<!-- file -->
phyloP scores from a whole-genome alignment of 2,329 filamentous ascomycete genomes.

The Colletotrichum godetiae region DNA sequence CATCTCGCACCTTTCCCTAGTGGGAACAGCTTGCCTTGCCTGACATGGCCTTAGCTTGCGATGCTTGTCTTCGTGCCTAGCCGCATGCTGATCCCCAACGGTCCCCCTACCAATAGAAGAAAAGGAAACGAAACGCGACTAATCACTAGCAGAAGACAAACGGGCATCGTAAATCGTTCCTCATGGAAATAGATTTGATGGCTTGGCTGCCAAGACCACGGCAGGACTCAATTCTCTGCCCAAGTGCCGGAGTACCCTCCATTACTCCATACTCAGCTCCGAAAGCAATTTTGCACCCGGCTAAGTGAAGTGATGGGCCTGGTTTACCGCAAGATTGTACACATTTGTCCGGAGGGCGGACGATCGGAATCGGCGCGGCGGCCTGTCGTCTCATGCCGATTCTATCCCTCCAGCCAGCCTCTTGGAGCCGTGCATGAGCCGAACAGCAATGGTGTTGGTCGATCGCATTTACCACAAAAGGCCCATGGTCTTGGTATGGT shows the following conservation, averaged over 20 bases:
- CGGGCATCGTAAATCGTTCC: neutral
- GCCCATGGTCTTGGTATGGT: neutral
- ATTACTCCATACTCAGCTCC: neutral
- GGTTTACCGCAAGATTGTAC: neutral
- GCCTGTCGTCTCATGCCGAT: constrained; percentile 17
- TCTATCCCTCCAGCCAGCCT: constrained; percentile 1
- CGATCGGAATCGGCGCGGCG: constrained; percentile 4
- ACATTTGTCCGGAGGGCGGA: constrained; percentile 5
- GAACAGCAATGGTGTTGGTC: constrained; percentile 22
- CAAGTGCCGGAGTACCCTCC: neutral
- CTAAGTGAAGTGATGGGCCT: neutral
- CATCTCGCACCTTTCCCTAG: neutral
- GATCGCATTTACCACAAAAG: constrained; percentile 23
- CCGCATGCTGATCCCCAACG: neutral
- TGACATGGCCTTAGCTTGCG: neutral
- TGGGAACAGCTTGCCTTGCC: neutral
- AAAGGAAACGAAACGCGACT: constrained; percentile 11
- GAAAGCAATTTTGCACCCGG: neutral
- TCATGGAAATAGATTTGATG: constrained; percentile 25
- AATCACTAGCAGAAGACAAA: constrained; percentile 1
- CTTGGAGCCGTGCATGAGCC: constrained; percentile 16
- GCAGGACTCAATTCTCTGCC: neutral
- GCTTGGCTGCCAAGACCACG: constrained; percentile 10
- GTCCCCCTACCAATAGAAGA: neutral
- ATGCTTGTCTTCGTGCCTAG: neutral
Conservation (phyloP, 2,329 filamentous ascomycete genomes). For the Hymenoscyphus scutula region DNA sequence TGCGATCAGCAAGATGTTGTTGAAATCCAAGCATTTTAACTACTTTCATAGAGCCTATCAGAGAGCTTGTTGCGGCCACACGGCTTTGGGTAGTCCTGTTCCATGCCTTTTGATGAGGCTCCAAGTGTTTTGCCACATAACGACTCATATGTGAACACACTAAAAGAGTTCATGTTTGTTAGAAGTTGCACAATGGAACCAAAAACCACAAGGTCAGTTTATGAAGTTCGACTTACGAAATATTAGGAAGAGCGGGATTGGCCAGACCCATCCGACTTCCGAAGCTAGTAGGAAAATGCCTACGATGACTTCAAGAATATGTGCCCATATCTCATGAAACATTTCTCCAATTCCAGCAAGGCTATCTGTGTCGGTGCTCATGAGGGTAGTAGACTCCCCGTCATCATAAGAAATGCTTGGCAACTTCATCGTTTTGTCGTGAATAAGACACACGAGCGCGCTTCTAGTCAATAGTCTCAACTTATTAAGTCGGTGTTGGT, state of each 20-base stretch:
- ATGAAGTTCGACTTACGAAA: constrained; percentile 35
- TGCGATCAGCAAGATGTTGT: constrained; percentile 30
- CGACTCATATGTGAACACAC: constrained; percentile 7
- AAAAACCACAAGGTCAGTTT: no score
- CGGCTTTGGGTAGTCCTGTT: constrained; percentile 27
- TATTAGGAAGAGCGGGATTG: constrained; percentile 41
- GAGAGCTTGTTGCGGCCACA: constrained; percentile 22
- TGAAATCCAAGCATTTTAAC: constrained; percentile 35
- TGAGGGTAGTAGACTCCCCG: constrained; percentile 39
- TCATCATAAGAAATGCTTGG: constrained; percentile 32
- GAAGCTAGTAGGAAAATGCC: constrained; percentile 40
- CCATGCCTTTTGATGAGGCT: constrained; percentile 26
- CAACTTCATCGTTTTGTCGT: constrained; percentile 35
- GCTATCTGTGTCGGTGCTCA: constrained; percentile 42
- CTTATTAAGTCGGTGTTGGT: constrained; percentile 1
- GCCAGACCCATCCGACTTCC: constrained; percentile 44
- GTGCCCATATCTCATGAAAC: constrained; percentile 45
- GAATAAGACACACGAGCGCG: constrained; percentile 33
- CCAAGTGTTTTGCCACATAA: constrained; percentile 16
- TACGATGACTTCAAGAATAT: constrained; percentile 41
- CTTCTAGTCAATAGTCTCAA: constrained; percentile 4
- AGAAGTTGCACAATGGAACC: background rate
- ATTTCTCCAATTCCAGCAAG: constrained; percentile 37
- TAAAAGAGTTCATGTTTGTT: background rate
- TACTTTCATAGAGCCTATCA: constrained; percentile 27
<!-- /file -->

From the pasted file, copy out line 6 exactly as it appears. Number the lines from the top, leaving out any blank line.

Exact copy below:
- GGTTTACCGCAAGATTGTAC: neutral